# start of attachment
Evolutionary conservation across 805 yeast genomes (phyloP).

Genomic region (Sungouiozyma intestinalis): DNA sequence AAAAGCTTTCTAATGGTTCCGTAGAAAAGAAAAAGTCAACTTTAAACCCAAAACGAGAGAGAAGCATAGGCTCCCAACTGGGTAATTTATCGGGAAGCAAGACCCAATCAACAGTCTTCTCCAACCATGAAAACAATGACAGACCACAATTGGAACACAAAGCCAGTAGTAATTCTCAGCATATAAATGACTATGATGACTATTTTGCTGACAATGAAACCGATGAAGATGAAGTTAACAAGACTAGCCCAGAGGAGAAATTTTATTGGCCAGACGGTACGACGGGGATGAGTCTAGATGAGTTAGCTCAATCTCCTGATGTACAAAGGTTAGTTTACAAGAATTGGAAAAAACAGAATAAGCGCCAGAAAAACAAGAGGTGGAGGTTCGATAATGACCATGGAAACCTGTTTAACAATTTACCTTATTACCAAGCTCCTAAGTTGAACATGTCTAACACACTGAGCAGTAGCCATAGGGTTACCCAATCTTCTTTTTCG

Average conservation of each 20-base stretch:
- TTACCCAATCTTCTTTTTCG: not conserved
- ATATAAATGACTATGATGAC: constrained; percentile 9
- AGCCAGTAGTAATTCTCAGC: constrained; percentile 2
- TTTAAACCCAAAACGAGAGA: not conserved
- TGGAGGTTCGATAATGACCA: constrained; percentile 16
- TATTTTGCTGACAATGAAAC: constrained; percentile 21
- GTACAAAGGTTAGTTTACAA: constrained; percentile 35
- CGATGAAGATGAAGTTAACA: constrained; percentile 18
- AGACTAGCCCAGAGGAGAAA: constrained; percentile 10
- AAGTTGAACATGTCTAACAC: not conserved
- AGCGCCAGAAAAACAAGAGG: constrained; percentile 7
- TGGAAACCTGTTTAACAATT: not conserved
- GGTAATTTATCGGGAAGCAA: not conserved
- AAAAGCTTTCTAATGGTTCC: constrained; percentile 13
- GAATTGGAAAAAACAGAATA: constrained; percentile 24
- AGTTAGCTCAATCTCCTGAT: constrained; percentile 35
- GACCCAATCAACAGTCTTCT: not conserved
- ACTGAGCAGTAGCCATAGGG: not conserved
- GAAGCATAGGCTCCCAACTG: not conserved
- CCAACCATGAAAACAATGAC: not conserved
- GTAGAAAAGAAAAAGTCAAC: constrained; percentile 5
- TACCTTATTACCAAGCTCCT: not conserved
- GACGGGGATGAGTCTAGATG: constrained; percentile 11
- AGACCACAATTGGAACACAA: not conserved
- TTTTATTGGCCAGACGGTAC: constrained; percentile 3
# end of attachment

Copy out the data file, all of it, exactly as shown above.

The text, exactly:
Evolutionary conservation across 805 yeast genomes (phyloP).

Genomic region (Sungouiozyma intestinalis): DNA sequence AAAAGCTTTCTAATGGTTCCGTAGAAAAGAAAAAGTCAACTTTAAACCCAAAACGAGAGAGAAGCATAGGCTCCCAACTGGGTAATTTATCGGGAAGCAAGACCCAATCAACAGTCTTCTCCAACCATGAAAACAATGACAGACCACAATTGGAACACAAAGCCAGTAGTAATTCTCAGCATATAAATGACTATGATGACTATTTTGCTGACAATGAAACCGATGAAGATGAAGTTAACAAGACTAGCCCAGAGGAGAAATTTTATTGGCCAGACGGTACGACGGGGATGAGTCTAGATGAGTTAGCTCAATCTCCTGATGTACAAAGGTTAGTTTACAAGAATTGGAAAAAACAGAATAAGCGCCAGAAAAACAAGAGGTGGAGGTTCGATAATGACCATGGAAACCTGTTTAACAATTTACCTTATTACCAAGCTCCTAAGTTGAACATGTCTAACACACTGAGCAGTAGCCATAGGGTTACCCAATCTTCTTTTTCG

Average conservation of each 20-base stretch:
- TTACCCAATCTTCTTTTTCG: not conserved
- ATATAAATGACTATGATGAC: constrained; percentile 9
- AGCCAGTAGTAATTCTCAGC: constrained; percentile 2
- TTTAAACCCAAAACGAGAGA: not conserved
- TGGAGGTTCGATAATGACCA: constrained; percentile 16
- TATTTTGCTGACAATGAAAC: constrained; percentile 21
- GTACAAAGGTTAGTTTACAA: constrained; percentile 35
- CGATGAAGATGAAGTTAACA: constrained; percentile 18
- AGACTAGCCCAGAGGAGAAA: constrained; percentile 10
- AAGTTGAACATGTCTAACAC: not conserved
- AGCGCCAGAAAAACAAGAGG: constrained; percentile 7
- TGGAAACCTGTTTAACAATT: not conserved
- GGTAATTTATCGGGAAGCAA: not conserved
- AAAAGCTTTCTAATGGTTCC: constrained; percentile 13
- GAATTGGAAAAAACAGAATA: constrained; percentile 24
- AGTTAGCTCAATCTCCTGAT: constrained; percentile 35
- GACCCAATCAACAGTCTTCT: not conserved
- ACTGAGCAGTAGCCATAGGG: not conserved
- GAAGCATAGGCTCCCAACTG: not conserved
- CCAACCATGAAAACAATGAC: not conserved
- GTAGAAAAGAAAAAGTCAAC: constrained; percentile 5
- TACCTTATTACCAAGCTCCT: not conserved
- GACGGGGATGAGTCTAGATG: constrained; percentile 11
- AGACCACAATTGGAACACAA: not conserved
- TTTTATTGGCCAGACGGTAC: constrained; percentile 3